Oct 15, 2012
A discussion with Ian Livingstone at Games Britannia 2012 in which YOU become the interviewer!
Loved by the adventurous, feared by the goblin-ey, every good barbarian knows the name Ian Livingstone. Alongside the warlock Steve Jackson, Livingstone brought kobolds and beholders to Britain’s shores as the first distributor of Dungeons & Dragons, before setting up boardgame and miniature heroes Games Workshop, editing White Dwarf and co-creating the million-selling Fighting Fantasy series of gamebooks. Those are the legends, but more recently he’s moved into videogames with Eidos and attempting to turn around the eighteen wheeler in a alleyway that is UK education policy with the Next Gen report.
Today you’re braving the UK videogame festival Games Britannia – home to more astounding phantasmagoria than a night on the ale in Port Blacksand- to talk to the reveared dungeon master about his most recent project – a return to Fighting Fantasy with Blood of the Zombies!
Sat in a plastic chair in the majestic surroundings of Games Britannia at Magna you unsheathe your four colour Bic as you consider the figure before you. Ian Livingstone regards you evenly, wrapped in a majestic cape of sixteen-bit console tunes. His hand twitches towards the phone in his pocket and you consider your first move…
Will you get straight to the point with a question about the use of characters in Livingstone’s work (turn to 5) or produce your copy of the 25th Anniversary Edition of The Warlock of Firetop Mountain and ask if the author would mind signing it (turn to 3)?
“Tell us about what it’s been like to return to – ” You hesitate. “Is it – Titan?”
“It is,” Livingstone confirms. “I wanted to write something to celebrate the 30th anniversary of Warlock. So I started thinking about it in 2009 and started making some notes and things. I didn’t want to make something around Warlock of Firetop Mountain without Steve – maybe we’ll do that for the fortieth anniversary! It’ll probably take us ten years to write it!”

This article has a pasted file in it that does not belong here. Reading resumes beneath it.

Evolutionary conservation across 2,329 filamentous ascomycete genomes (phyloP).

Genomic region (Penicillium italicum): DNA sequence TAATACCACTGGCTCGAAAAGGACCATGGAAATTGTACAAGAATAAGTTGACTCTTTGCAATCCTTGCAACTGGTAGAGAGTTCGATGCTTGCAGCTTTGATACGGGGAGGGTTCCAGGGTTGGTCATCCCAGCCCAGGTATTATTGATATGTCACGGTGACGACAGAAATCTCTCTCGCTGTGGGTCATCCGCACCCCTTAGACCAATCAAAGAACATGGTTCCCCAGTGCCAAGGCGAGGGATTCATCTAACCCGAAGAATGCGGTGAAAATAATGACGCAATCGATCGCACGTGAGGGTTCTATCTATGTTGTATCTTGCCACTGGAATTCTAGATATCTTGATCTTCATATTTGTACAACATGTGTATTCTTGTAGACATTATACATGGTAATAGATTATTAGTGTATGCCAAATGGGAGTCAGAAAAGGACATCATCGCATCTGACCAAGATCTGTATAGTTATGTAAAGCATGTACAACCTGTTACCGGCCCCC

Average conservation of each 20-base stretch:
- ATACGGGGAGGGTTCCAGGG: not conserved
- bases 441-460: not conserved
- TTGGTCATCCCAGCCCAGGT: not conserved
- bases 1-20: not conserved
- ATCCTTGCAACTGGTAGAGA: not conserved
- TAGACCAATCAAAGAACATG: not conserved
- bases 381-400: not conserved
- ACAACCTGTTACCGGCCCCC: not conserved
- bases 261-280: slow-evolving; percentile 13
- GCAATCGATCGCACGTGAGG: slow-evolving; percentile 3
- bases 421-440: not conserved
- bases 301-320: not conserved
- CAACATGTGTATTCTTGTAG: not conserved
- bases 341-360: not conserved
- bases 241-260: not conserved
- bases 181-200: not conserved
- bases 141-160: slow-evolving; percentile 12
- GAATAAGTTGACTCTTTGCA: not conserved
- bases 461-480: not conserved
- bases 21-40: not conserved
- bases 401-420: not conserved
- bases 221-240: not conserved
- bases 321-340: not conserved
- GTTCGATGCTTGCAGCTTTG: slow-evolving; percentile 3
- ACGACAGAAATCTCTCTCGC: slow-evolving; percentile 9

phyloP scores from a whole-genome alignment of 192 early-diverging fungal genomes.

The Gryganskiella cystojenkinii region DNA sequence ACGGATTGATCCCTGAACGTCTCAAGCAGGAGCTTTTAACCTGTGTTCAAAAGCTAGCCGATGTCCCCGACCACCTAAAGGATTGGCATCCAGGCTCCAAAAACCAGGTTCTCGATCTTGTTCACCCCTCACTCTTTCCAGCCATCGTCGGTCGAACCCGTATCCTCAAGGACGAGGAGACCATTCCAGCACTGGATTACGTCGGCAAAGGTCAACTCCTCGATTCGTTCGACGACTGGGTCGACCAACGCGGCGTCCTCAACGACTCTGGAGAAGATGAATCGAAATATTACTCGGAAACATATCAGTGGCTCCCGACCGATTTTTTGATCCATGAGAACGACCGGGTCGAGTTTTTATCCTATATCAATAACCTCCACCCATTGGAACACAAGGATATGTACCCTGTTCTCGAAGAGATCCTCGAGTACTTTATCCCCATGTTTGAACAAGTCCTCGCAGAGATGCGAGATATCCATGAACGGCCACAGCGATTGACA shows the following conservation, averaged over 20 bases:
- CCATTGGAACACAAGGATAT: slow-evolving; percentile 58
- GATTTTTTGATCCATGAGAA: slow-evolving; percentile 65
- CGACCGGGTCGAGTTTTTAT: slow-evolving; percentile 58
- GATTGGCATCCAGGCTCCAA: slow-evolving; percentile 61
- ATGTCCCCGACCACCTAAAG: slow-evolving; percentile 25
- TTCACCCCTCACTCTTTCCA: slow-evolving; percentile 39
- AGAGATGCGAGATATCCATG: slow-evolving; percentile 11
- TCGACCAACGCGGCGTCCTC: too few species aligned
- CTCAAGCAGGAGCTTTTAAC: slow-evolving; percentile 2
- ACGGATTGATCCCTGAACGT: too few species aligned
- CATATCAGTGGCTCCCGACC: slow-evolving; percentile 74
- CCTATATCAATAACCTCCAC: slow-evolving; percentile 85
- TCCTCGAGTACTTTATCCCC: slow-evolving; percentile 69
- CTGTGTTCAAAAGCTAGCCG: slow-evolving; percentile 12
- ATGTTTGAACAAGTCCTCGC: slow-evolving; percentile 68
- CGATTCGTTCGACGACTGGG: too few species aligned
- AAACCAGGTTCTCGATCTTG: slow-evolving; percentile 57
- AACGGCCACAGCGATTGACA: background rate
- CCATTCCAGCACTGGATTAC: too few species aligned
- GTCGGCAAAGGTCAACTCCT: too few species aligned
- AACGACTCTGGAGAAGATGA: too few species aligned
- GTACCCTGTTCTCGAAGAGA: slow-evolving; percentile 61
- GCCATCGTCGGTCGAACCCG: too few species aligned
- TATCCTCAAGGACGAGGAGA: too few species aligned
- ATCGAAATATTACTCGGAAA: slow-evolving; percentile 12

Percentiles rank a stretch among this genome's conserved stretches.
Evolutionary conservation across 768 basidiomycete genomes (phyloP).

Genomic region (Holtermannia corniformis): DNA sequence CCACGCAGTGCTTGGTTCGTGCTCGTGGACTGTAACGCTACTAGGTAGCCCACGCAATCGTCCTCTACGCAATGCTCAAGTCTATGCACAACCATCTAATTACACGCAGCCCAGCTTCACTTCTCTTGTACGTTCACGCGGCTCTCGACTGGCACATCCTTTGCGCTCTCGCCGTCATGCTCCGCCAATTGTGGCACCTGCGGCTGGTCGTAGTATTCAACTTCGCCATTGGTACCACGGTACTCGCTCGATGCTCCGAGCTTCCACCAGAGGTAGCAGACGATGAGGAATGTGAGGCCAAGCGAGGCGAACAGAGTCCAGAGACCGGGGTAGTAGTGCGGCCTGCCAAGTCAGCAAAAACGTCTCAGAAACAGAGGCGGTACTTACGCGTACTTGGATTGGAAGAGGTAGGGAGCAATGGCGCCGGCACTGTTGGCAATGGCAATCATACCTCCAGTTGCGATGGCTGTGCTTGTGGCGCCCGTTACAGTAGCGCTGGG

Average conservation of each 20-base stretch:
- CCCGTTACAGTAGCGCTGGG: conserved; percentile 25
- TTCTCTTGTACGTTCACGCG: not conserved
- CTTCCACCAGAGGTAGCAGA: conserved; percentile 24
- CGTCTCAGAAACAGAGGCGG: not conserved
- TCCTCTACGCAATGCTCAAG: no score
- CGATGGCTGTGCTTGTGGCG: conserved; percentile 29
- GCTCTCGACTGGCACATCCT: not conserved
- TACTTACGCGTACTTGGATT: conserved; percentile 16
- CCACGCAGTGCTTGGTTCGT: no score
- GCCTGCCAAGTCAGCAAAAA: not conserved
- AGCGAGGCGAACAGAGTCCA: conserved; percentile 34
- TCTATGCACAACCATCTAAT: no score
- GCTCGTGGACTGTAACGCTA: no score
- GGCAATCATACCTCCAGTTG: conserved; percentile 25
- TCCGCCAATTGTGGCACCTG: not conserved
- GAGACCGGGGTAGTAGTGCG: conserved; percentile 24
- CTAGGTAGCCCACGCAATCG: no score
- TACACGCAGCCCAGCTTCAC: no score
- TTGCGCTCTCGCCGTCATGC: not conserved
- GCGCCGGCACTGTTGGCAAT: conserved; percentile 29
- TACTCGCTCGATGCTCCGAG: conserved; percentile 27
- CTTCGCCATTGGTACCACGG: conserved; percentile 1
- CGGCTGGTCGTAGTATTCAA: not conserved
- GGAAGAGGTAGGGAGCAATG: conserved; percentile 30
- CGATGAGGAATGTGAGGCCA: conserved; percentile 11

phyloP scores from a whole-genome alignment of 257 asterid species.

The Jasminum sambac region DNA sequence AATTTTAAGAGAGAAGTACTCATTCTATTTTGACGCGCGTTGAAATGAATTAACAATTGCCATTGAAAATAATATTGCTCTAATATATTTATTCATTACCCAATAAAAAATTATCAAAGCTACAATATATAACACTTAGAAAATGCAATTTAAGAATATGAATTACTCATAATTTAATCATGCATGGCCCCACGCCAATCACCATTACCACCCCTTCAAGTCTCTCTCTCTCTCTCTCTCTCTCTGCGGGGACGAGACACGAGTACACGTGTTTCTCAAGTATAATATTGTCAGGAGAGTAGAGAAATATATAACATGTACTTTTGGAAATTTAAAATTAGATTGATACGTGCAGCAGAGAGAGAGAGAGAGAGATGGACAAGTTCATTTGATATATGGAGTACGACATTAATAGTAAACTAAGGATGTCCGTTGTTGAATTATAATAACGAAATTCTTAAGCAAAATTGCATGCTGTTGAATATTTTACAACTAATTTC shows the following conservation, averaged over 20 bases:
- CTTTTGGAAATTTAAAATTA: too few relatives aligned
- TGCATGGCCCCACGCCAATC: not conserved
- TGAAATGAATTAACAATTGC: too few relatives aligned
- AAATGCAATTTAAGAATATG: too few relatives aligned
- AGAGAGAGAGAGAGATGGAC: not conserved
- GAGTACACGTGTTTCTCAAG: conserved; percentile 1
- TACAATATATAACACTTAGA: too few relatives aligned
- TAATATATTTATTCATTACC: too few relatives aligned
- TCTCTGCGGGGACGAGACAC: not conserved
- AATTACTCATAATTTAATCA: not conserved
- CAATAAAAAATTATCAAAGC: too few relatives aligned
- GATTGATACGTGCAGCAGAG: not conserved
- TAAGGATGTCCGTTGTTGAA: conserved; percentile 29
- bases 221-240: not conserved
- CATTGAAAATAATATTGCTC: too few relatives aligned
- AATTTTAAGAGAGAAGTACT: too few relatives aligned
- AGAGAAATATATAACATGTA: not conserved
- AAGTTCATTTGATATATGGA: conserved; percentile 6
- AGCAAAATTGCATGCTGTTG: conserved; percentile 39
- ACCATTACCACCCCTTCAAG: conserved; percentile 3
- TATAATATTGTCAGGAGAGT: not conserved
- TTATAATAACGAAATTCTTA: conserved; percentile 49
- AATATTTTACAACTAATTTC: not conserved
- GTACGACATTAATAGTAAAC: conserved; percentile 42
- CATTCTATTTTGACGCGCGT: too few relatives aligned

“Has the new book, Blood of the Zombies, taken a while?” You ask.
“It’s taken two years,” Livingstone replies, with a steely gaze that reminds you this is the man who’s known as ‘Lara Croft’s Uncle’. “It used to take me two months.” You ruminate on the challenges of family and other work that can lead the bravest of adventurers’ swords to rust.
Will you continue to listen (turn to 10) or turn the conversation to the Games Nights that Ian Livingstone runs with Steve Jackson and Peter Molyneux and the like (turn to 8).
The 25th Anniversary Edition of The Warlock of Firetop Mountain contains a history of the book, a first draft of ‘The Magic Quest’, hints and a suggested route, as well as the original, classic self-guided tale itself. It also contains a gorgeous fold out map of the whole book. But, beautiful though the map is, it can’t compete with a player’s imagination, you offer. Livingstone nods. “It’s like being told how a magic trick works,” He replies. Your offering appears to have pleased the co-creator of the Fighting Fantasy series and he signs the legendary tome. Place the book in your backpack, add 1 L U C K point and move swiftly on to your first question. Turn to 5.
“You’re presenting at one of the talks by interactive story creators Inkle during your stay at Games Britannia,” You offer. “Which is another system for creating stories.”
Livingstone anticipates your move. “I’ve never used any technology other than a word processor. I can give you a little secret now though. This is how I create my adventures… In a very analogue way.”
“This is [Fighting Fantasy Gamebook] Eye of the Dragon. So you can see as you build up the adventure, you have to keep a record of the branching narrative,” Livingstone explains. “And all the things I’ve highlighted – the important items you have to find. If I realize I need a key I’ll go back and add the key here,” He suggests, pointing to a circled number on the chart.
Excitedly, you begin talking about what a mess the map you created for your Google Docs-based Gamebook for R-Type was. But without warning, Livingstone produces the map for his new gamebook, Blood of the Zombies.You will have to fight the urge to talk about yourself if you are to find out more about the author’s Fighting Fantasy comeback…
URGE TO TALK ABOUT YOURSELF SKILL 5 STAMINA 7
If you win turn to 2.
You clear your throat. “You’re a storyteller with a list of credits on the likes of Fighting Fantasy, White Dwarf and the like as long as a troll’s schlong but does your focus on role-playing mean you don’t really have a central character that people associate with you?” You ask.
“Well I suppose I’m a road builder in a way,” Livingstone replies. “People can go down whichever road they wish and encounter who they might.”
You sense a opportunity to press your advantage. Will you ask about the interactive storytelling app Inklewriter (turn to 4) or go straight to asking about Livingstone’s involvement in the famous ‘Games Nights’ with Steve Jackson and Peter Molyneux (turn to 8)?